Marissa Skudlarek, stirring shit up in her own particular way.
You’ve thrown down a gauntlet, Mr. Bousel, with your “In Defense of Stirring Shit Up” column — and since that piece of writing is so clearly begging for a response, yet has gone unanswered, I feel like it’s my duty to engage with it.
I consider myself an artist, an advocate for intellectual freedom, someone who desires a more honest and engaged and thoughtful society. Yet parts of your essay frighten me, as I think of taking your conclusions to their logical extremes. Of course I want to live in a world where people aren’t afraid to tell the truth and lively-but-serious intellectual debates crop up with regularity. But I already feel overwhelmed by the amount of opinioneering, posturing, and conflict that exists in our community. More people sharing their ideas will not necessarily lead to deeper, more meaningful conversations; I fear that it will lead to a shallow, shouty world where everyone yells to be heard, but nobody listens.
You write, “The constant possibility of reactions beyond your control are just the nature of a life where you have elected to live big and loud over quietly tending your own garden and being satisfied with that.” Fair enough, and I agree. Yet you go on to argue that “living big and loud” is not just one possible option, but is, in fact, the only option if you do not wish to become “a drone.” If you don’t speak up and air your opinion, it’s because you’re a wishy-washy idiot who just goes along with the crowd, or because you’re a coward. In either case, you are actively impeding the moral and intellectual progress of our art form and our society.
I’ve written before, as you know, about how the “you’re doing it wrong” ethos of so many Internet articles makes me feel stressed and anxious. It sounds like you feel that way too, Stuart — you write “[there isn’t much] telling us to say what we really think and feel, even though there seems to be an awful lot out there telling us what we’re doing wrong and basically trying to scare us into saying nothing.”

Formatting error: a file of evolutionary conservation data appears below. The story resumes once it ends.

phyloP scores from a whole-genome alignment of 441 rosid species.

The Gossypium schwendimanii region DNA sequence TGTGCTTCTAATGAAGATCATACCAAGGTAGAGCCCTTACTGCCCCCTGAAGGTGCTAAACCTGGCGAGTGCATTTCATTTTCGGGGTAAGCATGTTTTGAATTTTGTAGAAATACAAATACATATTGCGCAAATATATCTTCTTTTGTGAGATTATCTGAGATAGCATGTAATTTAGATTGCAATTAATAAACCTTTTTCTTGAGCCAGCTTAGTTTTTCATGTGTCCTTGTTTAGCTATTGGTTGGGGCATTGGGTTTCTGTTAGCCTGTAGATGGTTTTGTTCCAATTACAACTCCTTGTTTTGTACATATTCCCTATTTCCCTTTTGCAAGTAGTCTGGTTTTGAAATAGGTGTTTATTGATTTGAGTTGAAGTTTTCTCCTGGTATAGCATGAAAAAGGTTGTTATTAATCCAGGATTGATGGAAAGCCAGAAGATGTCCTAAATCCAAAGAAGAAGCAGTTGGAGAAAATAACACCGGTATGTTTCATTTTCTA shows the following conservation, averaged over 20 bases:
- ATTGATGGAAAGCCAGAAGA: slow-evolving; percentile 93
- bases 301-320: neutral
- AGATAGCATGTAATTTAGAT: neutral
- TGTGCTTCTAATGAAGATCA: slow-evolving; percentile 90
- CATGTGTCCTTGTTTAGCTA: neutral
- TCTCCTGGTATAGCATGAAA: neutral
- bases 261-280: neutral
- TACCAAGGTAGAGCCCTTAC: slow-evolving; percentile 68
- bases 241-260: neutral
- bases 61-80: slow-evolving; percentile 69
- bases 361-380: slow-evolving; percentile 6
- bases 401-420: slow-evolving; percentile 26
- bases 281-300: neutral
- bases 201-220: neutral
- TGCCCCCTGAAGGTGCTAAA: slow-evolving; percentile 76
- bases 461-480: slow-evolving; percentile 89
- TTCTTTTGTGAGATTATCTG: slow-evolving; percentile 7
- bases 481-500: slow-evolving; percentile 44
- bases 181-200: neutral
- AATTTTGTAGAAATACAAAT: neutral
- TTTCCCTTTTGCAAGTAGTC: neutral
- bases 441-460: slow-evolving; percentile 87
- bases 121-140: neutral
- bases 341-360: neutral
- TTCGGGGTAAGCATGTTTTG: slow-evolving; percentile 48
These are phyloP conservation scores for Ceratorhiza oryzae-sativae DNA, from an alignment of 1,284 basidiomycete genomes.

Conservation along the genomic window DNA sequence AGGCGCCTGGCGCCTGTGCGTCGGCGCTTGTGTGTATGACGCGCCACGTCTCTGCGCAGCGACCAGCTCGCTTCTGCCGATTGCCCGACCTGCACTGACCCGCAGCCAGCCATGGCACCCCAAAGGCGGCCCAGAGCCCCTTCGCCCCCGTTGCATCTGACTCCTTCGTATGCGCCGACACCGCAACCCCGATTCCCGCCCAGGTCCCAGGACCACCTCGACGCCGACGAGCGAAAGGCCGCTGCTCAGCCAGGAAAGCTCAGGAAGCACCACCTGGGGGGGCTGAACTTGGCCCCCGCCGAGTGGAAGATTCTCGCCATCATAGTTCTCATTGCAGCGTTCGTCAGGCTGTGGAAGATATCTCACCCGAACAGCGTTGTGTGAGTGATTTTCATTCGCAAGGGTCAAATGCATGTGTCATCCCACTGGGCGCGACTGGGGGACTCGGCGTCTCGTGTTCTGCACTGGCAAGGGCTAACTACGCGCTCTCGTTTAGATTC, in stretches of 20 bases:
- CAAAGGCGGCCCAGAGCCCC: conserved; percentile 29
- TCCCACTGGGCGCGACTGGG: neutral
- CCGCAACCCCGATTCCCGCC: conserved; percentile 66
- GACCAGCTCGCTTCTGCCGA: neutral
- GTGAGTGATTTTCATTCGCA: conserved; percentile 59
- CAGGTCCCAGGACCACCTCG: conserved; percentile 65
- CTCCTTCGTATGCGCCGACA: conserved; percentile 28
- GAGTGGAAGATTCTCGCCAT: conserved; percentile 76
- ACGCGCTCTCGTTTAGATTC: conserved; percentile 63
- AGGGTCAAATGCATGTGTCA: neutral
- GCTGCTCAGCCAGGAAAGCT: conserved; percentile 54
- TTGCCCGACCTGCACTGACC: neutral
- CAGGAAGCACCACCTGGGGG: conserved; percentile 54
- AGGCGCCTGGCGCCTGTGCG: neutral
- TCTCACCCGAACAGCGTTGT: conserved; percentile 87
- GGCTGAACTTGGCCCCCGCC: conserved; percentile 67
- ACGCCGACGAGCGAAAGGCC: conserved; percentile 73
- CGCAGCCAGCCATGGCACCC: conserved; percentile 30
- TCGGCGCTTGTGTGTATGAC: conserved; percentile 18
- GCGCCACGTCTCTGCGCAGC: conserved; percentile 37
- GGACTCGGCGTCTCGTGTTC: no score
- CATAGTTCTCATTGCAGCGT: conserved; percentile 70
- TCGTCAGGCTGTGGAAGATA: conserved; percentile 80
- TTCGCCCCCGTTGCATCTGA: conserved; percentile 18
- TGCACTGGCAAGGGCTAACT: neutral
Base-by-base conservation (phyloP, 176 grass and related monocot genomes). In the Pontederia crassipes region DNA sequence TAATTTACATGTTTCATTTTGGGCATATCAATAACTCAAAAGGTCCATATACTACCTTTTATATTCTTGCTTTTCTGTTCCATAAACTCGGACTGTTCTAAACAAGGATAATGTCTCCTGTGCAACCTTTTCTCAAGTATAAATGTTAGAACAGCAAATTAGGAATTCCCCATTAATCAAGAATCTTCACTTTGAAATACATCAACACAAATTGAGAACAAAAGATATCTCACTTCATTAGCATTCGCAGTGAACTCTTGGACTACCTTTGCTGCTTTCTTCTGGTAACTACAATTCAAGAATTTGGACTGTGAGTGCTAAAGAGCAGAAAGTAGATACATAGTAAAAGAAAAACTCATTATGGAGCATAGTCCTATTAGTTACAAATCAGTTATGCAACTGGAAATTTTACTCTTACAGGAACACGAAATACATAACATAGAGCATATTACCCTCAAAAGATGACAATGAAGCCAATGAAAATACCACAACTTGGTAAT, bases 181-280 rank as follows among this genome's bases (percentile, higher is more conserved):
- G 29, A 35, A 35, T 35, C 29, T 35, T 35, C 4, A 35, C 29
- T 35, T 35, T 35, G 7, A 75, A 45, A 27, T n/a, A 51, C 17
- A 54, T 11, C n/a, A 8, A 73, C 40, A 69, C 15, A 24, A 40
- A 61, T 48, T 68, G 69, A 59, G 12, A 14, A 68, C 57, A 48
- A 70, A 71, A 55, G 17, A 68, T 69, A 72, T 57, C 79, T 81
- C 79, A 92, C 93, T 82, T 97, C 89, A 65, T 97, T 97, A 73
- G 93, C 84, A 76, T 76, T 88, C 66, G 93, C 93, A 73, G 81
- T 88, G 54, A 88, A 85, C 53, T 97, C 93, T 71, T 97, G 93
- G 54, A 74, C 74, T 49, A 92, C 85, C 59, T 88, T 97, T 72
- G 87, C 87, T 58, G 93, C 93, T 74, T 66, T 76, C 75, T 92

The trouble is, though, that the sensitive, self-doubting elements of our population (and I count myself part of that crowd) interpret nearly everything as a “you’re doing it wrong” statement, even if the author did not intend it that way. You say you did not mean to shame or insult anyone with your snarky rebuke to our collective mania for the McKellan-Stewart No Man’s Land production, yet people interpreted it that way. They thought that you were saying “There are right reasons and wrong reasons to get excited about plays, and celebrity worship is always the wrong reason. Theatergoing: You’re doing it wrong.”
And then, with your “In Defense of Stirring Shit Up” post — you say you wrote it to encourage people to fight the good fight, becoming foot soldiers in the battle against “apathy, conformity, cowardice, intellectual laziness and intellectual tyranny.” Yet, when I got to the part of your post where you wrote “The point of art and the reason why artists are necessary is to challenge the world,” my reaction was not “YEAH! I’m an artist, and I rock!” Instead, I had a spate of doubts: “Oh dear, if the point of art is to challenge the world, maybe I’m not cut out to be an artist. I’m kind of bourgeois. I’m a feminist, but so is every female playwright — and my feminism isn’t of the especially provocative or radical kind. I genuinely believe in all of those old-fashioned, discredited ideals like Goodness and Truth and Beauty and Prudence. I am more apathetic than I should be, more conformist, more cowardly, more intellectually lazy than I should be. I read every stupid Buzzfeed link my friends post on Facebook, but I’ve never read The Iliad. I just know I’m part of the problem that Stuart is talking about, rather than part of the solution.”
Being an Artist: You’re Doing It Wrong.
Maybe my biggest issue with your piece, Stuart, is how you frame your role in the community as “stirring shit up.” To use an analogy I think you’ll appreciate, the goddess of stirring shit up is Eris, yet her actions lead to violence and discord, rather than growth or progress. She tosses the golden apple into the crowd, and then runs away from the mess she’s made. She stirs up shit, with a shit-eating grin on her face, and she doesn’t accept any blame or responsibility.
I guess I just don’t trust people who think they can be provocative, or contrarian, or a shit-stirrer, all of the time. (Besides, spend too much time touching shit, and you’ll get hepatitis.) Sometimes the truth isn’t sexy, or piquantly contrarian, or able to be expressed as a Facebook witticism. Sometimes the truth is boring or cliched, and often it rests in between two extremes. But when everyone works overtime to shout their provocative, click-baity opinions, it’s often the well-intentioned, moderate voices that get drowned out first.
Marissa Skudlarek is a San Francisco-based playwright and arts writer. Find her online at marissabidilla.blogspot.com or on Twitter @MarissaSkud.